Jeremy Corbyn told the Independent recently that Labour’s next manifesto will contain plans to scrap laws allowing “no fault” evictions. Mr Corbyn wants more regulation of the private rented sector and believes the policy will help to reduce homelessness. Whilst this is only a comment in an interview and may never become law, it is worth considering how landlords would be affected by these proposals.
What are “no fault” evictions?
They were introduced by the Housing Act 1988, as there had been a decline in the amount of private rented property available. This was thought to be because the Rent Act 1977 restricted landlords from evicting tenants on all but a small number of grounds. Residential letting was, therefore, risky and not particularly lucrative.
The Housing Act 1988 established assured shorthold tenancies. “Shorthold” refers to an initial fixed term, after which the landlord can choose to serve notice and recover the property without having to prove fault by the tenant. This affords greater flexibility and reduced risk.
Mr Corbyn’s proposal might reduce evictions, but would it deter you and me from becoming landlords?
Currently, within the initial fixed term of an assured shorthold tenancy, which is typically six or 12 months, you may only take possession if one of the statutory grounds is satisfied. That process involves serving a Section 8 notice and seeking an order from the court.
Once the initial fixed term has ended, you don’t need to rely on any statutory grounds. As long as the correct notice is served on the tenant under Section 21 of the Housing Act 1988, giving at least two months’ notice, you can apply to the court for possession.
Provided you served a valid notice and comply with all the other requirements, the court is obliged to grant your request. The tenant can ask for a postponement of up to six weeks in exceptional circumstances, but aside from that, there is no way the order can be declined.
Granted, this leaves tenants at the mercy of landlords, but in my experience at least, most will not evict someone who is paying rent and otherwise not breaching the tenancy. Typically, an issue such as rent arrears, the condition of the property, or problems gaining access for repairs triggers service of a Section 21.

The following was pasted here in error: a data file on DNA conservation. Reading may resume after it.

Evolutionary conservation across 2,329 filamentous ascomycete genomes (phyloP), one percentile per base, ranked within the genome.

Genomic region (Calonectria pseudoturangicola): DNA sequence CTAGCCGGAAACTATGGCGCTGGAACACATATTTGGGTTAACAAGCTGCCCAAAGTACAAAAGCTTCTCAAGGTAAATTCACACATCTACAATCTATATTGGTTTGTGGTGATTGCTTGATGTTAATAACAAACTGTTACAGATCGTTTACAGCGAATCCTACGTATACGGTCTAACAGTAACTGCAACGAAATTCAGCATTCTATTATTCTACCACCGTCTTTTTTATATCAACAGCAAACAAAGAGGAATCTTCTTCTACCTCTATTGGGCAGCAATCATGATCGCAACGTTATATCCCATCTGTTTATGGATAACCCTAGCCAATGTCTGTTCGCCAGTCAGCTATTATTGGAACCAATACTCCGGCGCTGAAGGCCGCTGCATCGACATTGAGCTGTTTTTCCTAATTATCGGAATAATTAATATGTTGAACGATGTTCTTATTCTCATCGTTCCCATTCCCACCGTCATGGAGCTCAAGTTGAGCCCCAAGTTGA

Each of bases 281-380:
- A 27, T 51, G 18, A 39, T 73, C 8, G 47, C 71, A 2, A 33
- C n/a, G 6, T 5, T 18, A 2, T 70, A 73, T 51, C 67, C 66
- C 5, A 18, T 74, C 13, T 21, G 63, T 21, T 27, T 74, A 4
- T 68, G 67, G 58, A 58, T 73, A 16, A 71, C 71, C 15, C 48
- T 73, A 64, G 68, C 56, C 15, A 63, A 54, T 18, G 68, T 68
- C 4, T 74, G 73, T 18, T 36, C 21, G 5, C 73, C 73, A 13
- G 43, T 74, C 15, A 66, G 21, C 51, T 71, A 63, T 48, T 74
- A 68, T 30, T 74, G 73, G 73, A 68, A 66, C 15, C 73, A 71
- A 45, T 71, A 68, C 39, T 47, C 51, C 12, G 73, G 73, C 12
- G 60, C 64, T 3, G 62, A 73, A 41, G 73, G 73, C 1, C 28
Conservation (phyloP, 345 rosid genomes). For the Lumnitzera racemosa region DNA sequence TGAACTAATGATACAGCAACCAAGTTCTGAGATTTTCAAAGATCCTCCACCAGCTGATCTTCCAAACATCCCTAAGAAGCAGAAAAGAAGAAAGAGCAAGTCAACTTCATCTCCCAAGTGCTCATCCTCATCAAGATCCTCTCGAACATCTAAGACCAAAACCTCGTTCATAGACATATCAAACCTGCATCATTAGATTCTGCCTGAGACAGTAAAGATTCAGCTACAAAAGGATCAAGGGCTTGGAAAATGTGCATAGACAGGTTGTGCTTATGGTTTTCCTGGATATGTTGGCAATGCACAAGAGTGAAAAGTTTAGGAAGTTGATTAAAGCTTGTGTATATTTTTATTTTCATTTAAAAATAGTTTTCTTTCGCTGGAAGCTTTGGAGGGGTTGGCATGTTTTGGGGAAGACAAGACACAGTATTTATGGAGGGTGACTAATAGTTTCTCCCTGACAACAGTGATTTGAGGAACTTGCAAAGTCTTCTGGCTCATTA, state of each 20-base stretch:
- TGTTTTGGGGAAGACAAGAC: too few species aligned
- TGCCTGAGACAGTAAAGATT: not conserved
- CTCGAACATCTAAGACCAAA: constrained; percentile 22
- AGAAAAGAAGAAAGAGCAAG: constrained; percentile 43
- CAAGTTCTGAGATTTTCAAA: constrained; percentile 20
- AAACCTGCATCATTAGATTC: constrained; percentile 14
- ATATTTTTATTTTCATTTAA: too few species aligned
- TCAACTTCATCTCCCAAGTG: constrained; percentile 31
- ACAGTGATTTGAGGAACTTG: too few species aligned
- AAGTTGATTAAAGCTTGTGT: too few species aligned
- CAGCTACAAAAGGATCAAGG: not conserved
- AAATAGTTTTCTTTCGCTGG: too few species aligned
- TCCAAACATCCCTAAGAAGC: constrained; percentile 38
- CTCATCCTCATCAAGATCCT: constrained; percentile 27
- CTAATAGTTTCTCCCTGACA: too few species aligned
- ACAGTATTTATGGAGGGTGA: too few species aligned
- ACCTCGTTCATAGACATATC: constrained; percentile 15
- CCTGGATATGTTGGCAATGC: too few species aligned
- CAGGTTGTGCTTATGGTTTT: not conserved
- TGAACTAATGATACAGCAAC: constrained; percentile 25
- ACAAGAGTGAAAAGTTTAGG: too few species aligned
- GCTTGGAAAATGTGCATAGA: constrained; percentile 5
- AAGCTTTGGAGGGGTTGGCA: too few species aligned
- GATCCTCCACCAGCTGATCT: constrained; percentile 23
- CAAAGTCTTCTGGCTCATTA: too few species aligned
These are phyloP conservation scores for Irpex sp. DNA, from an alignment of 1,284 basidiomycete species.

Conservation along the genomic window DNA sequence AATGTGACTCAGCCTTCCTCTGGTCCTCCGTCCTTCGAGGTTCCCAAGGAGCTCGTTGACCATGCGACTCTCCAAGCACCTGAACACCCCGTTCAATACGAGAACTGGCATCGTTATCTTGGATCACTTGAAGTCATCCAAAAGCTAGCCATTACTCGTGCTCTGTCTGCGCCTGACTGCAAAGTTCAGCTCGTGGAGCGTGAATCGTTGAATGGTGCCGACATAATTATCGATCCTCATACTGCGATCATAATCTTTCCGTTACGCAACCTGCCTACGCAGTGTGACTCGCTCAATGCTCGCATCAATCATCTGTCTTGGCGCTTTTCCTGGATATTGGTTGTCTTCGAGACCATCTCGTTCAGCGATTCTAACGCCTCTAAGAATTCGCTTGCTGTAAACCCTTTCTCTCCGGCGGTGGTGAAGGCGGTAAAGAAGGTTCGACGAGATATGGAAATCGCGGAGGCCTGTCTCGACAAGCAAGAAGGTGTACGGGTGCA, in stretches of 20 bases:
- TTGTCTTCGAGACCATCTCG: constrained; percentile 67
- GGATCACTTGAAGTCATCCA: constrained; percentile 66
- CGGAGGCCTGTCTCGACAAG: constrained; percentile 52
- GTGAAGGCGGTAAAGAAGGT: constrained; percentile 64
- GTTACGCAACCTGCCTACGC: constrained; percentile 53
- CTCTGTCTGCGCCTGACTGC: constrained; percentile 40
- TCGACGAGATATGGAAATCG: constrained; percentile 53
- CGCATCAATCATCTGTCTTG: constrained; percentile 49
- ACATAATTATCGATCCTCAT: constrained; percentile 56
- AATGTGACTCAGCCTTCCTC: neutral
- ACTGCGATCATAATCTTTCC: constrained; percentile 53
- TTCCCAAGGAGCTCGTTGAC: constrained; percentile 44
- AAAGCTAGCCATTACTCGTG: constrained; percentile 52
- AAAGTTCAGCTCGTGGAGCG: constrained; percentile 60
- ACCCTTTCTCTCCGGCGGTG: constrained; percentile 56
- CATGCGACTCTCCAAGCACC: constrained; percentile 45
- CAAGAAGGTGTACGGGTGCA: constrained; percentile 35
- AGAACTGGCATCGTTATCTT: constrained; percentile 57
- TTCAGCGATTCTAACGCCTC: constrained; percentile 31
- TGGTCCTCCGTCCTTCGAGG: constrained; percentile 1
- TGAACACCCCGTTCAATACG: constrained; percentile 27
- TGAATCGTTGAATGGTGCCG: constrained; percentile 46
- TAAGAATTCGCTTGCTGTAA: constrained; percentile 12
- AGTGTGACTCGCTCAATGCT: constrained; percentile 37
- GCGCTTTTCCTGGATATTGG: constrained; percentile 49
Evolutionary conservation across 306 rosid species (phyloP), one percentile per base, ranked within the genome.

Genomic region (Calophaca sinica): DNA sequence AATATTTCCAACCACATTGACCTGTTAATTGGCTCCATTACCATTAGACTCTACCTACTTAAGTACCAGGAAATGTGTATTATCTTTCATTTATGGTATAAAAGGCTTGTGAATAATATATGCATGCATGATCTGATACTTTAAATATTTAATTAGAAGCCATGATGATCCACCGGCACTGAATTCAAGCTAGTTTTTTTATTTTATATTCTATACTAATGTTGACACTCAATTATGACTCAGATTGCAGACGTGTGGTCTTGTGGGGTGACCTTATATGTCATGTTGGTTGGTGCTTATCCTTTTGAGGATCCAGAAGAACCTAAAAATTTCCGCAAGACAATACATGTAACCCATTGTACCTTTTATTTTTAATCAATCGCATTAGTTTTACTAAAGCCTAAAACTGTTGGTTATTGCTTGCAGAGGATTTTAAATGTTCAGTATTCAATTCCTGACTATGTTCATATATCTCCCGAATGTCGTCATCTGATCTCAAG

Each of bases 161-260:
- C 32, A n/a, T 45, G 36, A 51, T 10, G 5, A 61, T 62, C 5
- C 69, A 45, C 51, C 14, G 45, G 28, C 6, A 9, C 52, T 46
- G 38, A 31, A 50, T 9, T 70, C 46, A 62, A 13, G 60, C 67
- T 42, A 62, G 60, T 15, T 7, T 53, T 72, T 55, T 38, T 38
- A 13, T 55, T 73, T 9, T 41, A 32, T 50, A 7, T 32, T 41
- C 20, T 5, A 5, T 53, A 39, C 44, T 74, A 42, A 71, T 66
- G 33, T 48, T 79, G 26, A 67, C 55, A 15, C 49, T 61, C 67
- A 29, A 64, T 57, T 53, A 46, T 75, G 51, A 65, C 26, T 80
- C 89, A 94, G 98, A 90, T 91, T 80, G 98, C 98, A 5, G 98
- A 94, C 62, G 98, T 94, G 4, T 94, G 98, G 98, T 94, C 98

What Mr Corbyn is proposing will take away this option from landlords. This would essentially mean the only way to remove a problem tenant is to wait until they breach one of the statutory grounds.
What is wrong with this proposal?
The existing alternative is the Section 8 process, which relies on very specific rules.
It is difficult for a landlord to obtain evidence to prove some of the grounds and most are discretionary. This means even if you can obtain proof, the judge will only make a possession order if he/she considers it reasonable.
There is a considerable risk of time, legal expenses and court fees in serving a Section 8 notice, with no guarantee a judge will grant possession and the prospects of recovering these costs from the tenant are typically low, even if you are successful.
In my experience, the number of “no fault” evictions taking place could be misleading because many landlords will serve a Section 21 notice even where there is fault, because the process is easier and less fraught with risk. Section 8 would need improvement, if the other option was removed.
Is better regulation needed?
The private rented sector and assured shorthold tenancies are far from unregulated, as Mr Corbyn suggests.
A valid Section 21 notice cannot be served unless the tenancy deposit is protected and prescribed information provided to the tenant. Equally, a landlord or solicitor must be meticulous in drafting and issuing the right notice or making the claim to the court, whichever process they use.
The ability to gain possession has been curtailed since October 2015, when stringent rules were introduced requiring landlords to serve gas safety certificates, the How to Rent booklet and an EPC before a Section 21 notice can be valid. At the same time, new laws preventing retaliatory eviction were introduced.
Landlords have to carry out Right to Rent checks, which concern the immigration status of tenants, there is legislation governing houses in multiple occupation and many local authorities are introducing selective licensing for all private rented sector properties. There are also new rules expected regarding tenant fees, not to mention the legislation governing gas safety checks, smoke alarms, etc.